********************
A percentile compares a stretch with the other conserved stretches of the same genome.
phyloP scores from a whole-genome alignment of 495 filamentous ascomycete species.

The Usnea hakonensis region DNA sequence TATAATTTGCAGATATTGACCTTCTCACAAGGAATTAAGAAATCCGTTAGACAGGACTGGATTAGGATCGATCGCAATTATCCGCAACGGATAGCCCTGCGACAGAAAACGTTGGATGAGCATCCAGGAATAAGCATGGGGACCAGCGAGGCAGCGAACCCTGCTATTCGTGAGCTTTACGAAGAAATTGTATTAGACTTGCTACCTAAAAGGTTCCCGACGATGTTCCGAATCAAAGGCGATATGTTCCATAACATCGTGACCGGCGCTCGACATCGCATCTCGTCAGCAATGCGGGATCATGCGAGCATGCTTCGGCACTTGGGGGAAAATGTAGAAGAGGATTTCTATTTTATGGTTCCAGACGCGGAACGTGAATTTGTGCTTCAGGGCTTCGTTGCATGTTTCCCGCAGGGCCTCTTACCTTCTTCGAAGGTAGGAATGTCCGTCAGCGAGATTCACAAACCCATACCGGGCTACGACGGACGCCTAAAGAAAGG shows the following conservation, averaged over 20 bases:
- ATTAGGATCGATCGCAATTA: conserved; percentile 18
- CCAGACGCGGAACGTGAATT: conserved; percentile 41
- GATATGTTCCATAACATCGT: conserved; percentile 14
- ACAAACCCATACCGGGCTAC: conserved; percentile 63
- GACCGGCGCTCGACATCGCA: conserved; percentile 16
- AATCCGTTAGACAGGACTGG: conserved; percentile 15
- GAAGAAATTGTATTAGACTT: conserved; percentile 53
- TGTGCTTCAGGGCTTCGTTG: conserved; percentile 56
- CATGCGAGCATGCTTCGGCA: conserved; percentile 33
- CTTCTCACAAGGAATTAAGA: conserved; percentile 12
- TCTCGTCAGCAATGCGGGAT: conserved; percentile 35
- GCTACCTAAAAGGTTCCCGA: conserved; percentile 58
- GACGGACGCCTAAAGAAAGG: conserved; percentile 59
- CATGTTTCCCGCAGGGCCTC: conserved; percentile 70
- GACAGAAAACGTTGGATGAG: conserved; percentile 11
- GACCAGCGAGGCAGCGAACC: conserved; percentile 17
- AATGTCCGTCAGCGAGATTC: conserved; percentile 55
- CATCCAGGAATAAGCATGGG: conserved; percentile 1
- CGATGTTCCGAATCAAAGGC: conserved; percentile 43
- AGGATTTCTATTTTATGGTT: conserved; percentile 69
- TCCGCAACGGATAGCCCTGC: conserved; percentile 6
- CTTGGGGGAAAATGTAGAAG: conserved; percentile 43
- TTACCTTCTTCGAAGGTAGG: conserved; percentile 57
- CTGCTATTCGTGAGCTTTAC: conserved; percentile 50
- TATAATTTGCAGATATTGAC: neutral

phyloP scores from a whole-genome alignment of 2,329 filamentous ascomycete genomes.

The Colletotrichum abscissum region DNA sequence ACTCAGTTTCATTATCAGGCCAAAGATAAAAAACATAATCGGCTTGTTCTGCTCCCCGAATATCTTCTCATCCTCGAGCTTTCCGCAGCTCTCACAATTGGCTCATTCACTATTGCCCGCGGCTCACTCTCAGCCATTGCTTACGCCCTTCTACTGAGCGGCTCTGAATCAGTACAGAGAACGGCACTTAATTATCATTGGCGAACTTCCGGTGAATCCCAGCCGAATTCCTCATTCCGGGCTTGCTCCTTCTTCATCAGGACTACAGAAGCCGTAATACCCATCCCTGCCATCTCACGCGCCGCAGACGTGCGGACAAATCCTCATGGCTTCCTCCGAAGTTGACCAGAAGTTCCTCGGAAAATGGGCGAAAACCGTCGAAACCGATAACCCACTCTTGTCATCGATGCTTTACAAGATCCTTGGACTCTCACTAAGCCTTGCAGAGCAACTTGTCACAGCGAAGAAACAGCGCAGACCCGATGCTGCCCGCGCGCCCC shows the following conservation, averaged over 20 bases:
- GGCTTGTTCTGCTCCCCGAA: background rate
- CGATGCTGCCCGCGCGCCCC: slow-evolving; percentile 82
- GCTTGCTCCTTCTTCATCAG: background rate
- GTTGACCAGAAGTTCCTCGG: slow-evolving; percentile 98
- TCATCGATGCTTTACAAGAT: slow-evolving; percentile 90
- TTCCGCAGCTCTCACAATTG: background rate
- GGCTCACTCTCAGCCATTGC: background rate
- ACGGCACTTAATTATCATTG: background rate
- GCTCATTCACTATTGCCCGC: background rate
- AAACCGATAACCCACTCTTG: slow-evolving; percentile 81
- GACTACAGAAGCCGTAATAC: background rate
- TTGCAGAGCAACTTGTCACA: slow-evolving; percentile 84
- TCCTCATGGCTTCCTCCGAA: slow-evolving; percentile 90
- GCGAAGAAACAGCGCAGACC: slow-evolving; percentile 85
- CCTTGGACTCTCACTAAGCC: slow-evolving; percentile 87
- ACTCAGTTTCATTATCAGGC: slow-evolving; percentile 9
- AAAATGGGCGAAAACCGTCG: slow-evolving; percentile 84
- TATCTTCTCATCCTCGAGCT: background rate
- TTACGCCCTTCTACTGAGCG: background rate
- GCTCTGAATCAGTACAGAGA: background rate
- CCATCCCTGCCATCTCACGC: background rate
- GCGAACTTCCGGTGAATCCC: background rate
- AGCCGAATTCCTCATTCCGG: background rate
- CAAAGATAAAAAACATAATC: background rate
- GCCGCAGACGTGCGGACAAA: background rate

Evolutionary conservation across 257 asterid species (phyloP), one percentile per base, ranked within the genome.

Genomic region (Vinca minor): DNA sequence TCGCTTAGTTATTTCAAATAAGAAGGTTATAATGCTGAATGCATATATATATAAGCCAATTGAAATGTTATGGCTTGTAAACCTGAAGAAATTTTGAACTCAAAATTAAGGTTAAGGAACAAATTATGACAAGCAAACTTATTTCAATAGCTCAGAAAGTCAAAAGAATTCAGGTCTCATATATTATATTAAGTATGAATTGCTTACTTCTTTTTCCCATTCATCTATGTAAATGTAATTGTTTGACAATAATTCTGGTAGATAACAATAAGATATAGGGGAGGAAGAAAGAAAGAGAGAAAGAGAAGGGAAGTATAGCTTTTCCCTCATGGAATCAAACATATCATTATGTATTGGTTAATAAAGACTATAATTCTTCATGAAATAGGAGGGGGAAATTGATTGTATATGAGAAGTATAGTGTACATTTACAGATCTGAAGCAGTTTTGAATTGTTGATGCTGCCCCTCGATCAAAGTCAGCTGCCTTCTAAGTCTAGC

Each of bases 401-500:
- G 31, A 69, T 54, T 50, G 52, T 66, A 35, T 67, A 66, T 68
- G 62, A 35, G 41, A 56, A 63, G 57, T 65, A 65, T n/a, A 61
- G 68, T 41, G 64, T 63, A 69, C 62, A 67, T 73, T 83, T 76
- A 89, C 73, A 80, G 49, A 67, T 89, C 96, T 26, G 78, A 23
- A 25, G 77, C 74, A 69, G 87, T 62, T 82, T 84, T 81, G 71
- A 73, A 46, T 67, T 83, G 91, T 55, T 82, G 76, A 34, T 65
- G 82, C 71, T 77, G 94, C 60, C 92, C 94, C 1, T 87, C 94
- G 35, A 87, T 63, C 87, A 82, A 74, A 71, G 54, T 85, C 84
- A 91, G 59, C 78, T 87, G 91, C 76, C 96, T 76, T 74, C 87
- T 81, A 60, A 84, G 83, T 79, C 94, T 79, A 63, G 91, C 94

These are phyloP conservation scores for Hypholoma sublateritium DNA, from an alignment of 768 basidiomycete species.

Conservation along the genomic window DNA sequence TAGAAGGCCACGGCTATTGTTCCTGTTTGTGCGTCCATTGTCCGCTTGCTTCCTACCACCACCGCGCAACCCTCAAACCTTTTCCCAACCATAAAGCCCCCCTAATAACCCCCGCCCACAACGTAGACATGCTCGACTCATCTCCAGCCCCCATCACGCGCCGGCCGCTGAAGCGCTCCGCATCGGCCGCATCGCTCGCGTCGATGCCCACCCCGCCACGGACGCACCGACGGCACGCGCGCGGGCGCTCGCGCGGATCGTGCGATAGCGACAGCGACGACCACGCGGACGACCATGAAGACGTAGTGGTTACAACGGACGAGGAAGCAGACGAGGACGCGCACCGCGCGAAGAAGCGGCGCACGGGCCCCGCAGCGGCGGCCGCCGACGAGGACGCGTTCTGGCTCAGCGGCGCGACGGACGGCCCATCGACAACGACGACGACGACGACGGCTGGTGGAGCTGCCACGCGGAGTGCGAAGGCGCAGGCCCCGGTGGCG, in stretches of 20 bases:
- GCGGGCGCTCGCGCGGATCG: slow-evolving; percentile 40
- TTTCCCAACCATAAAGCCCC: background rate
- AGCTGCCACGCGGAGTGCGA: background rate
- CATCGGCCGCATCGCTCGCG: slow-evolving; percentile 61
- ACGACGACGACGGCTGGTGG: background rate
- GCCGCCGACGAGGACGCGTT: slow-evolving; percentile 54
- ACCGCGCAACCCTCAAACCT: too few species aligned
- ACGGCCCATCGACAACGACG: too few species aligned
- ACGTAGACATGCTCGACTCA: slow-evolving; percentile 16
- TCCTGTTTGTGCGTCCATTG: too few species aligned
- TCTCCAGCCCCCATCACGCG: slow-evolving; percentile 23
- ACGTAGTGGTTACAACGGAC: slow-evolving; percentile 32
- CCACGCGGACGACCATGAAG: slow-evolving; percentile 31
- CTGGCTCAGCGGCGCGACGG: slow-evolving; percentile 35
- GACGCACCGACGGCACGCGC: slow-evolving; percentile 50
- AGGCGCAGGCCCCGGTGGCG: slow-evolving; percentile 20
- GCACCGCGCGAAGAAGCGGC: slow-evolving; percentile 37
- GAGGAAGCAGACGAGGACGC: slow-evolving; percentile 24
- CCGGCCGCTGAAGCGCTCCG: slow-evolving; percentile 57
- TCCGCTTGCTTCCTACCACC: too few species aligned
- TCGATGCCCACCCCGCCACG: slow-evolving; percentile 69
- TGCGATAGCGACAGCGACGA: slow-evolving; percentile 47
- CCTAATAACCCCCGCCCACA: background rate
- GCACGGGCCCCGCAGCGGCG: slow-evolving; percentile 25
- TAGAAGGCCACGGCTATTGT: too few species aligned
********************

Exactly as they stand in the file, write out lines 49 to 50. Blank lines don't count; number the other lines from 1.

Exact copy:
- TTACGCCCTTCTACTGAGCG: background rate
- GCTCTGAATCAGTACAGAGA: background rate